* Please read the whole article. By French law foie gras has to come from force fed birds which many view as unethical, but there is another way and it depicts being an ethical omnivore – ‘choice, great food and universal respect’.
My aim is to make choices based on fact, therefore I research everything before making a judgement. I wanted to understand the origins of foie gras and how it became such a controversial topic. Foie gras means ‘fat liver’ it occurs naturally in migrating birds building up their reserves before making their long flight. Our consumption of foie gras is recorded as far back as the Egyptians with stone carvings depicting geese and ducks being hand fed corn.
The process of ‘Gavage’ is the force feeding of geese and ducks to create the engorged fatty liver that is known today as foie gras. The birds are often restricted in individual cages during this time. The use of the words ‘force feeding’ should tell you everything you need to know.
In reality the forced version is could be viewed as faux gras. It is a manmade version of a product that naturally occurs in migrating birds as they fuel up in preparation for their long flight. It is similar to De Beers selling cubic zirconia as diamonds? This seasonal delicacy that was once sourced from a migrating geese and ducks, has become a factory farmed all year round horror show. Part of the lunacy of this is that under french law foie gras can only be called foie gras if it comes from a bird that has been force fed – ‘sacré bleu!’ This law was introduced to prevent people passing any old fatty liver off as foie gras and keep the money rolling in.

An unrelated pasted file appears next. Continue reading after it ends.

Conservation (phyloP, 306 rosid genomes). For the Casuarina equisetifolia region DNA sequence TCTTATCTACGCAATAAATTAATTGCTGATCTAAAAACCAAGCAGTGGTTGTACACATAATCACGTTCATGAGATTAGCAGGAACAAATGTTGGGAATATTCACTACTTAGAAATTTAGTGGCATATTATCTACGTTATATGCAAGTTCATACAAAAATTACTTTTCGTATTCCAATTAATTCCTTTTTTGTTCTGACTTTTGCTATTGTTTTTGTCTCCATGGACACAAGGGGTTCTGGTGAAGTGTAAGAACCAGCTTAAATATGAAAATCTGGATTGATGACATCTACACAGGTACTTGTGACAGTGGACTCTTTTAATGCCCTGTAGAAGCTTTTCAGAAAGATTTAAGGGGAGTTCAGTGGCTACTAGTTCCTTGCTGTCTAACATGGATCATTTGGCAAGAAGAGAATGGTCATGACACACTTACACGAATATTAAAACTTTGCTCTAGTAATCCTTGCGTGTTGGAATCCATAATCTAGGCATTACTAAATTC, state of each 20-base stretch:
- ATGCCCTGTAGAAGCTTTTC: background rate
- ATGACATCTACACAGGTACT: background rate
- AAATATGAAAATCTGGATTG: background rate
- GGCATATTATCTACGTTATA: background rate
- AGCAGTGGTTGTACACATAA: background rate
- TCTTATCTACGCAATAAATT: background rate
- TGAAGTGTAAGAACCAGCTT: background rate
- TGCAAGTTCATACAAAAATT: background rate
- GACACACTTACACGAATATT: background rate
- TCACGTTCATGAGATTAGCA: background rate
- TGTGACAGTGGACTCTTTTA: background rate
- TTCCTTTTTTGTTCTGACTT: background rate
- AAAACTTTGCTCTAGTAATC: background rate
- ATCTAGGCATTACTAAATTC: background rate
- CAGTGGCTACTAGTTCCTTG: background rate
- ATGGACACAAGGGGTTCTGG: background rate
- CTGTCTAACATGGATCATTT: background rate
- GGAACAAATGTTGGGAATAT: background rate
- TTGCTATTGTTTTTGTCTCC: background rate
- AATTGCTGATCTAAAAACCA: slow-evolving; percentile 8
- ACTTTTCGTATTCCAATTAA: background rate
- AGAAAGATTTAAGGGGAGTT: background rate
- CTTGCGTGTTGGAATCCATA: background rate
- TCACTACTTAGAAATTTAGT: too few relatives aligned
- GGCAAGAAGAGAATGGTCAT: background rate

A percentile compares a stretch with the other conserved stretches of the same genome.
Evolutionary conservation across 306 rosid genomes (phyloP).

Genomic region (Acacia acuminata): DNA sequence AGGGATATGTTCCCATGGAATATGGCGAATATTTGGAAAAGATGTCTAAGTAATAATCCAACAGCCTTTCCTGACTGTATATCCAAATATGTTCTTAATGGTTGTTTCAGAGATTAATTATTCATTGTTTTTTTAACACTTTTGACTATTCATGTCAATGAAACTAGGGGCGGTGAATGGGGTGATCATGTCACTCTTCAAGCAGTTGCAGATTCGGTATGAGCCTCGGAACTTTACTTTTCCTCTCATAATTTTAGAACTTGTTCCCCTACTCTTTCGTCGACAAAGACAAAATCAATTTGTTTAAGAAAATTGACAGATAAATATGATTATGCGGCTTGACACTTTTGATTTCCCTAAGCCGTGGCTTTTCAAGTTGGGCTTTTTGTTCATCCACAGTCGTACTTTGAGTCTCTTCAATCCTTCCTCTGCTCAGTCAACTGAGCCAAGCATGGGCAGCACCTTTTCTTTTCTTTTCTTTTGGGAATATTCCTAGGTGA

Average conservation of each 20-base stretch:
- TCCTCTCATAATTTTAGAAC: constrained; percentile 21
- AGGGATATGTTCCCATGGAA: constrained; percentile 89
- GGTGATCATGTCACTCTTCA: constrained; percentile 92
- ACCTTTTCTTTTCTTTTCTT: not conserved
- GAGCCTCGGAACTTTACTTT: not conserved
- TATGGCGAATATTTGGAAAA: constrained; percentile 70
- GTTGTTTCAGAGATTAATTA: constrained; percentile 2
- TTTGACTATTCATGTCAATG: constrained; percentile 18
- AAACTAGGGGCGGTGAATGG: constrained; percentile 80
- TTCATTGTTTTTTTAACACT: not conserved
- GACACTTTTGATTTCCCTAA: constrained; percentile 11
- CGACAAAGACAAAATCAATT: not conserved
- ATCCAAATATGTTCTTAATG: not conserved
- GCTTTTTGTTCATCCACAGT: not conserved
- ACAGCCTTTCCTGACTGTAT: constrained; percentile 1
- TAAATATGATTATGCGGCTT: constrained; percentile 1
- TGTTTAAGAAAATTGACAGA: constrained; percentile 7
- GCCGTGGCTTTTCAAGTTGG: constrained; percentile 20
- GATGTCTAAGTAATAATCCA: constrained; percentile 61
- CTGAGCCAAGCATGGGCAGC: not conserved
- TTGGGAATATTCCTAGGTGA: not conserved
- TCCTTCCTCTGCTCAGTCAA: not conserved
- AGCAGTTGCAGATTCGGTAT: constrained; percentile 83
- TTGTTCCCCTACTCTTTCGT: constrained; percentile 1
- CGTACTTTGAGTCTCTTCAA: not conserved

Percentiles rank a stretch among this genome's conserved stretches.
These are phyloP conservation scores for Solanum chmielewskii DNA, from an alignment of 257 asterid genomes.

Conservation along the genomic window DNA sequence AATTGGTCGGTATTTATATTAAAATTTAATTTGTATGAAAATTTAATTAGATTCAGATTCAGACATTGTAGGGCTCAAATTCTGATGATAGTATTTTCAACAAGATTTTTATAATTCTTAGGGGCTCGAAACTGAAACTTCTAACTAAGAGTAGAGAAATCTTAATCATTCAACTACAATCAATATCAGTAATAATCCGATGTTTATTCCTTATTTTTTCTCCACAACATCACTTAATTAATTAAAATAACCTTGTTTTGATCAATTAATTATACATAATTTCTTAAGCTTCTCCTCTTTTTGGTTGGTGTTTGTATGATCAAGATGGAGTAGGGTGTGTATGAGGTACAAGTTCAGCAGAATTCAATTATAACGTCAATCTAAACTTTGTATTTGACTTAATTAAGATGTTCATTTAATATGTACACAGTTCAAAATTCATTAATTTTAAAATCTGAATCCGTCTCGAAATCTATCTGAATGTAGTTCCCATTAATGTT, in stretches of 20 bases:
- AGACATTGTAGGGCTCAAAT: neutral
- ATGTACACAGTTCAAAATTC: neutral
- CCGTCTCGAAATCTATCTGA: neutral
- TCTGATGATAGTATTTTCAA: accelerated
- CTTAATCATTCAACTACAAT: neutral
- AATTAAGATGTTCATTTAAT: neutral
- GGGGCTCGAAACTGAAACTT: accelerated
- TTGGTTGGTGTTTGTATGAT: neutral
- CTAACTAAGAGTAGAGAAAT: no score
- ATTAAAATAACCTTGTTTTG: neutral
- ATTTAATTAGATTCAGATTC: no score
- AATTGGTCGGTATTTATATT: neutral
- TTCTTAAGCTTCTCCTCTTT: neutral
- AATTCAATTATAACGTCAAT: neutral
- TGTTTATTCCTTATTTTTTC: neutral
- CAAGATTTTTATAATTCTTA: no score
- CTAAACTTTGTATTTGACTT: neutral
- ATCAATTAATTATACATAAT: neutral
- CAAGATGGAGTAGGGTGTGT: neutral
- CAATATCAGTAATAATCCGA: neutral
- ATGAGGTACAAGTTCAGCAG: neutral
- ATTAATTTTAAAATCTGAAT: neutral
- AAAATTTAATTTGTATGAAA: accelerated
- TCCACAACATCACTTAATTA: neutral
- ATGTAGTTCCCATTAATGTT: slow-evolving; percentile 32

So let’s look to Spain for some sanity in this crazy topic. A producer that is passionate about food, but also has the greatest respect for nature, Sousa & Labourdette produce a superior and traditional foie gras with no force feeding. Watch this short video clip https://vimeo.com/83323736 it is very interesting and refreshing. Night and day from the torment and cruelty that force fed foie gras represents.
France produces 79% of foie gras, production is banned in the UK as it is in a lot of other countries. However the import and sale of foie gras is still legal in the UK and it is served in a lot of high end restaurants. It is an awkward moment when people in your party order foie gras. Let them know they are paying for diamonds and getting cubic zirconia. It is literally a fatty liver with very little relation to the original delicacy.
This article is about more than one product. Force fed Foie gras, battery hen eggs and milk veal have been present in ethical debate for decades, this is about the importance of questioning food production, being informed and making ethical choices about everything we consume.
Apologies if the image below is distressing (it is for the birds), it depicts a typical force fed foie gras farm and not dissimilar to any other factory farmed operation.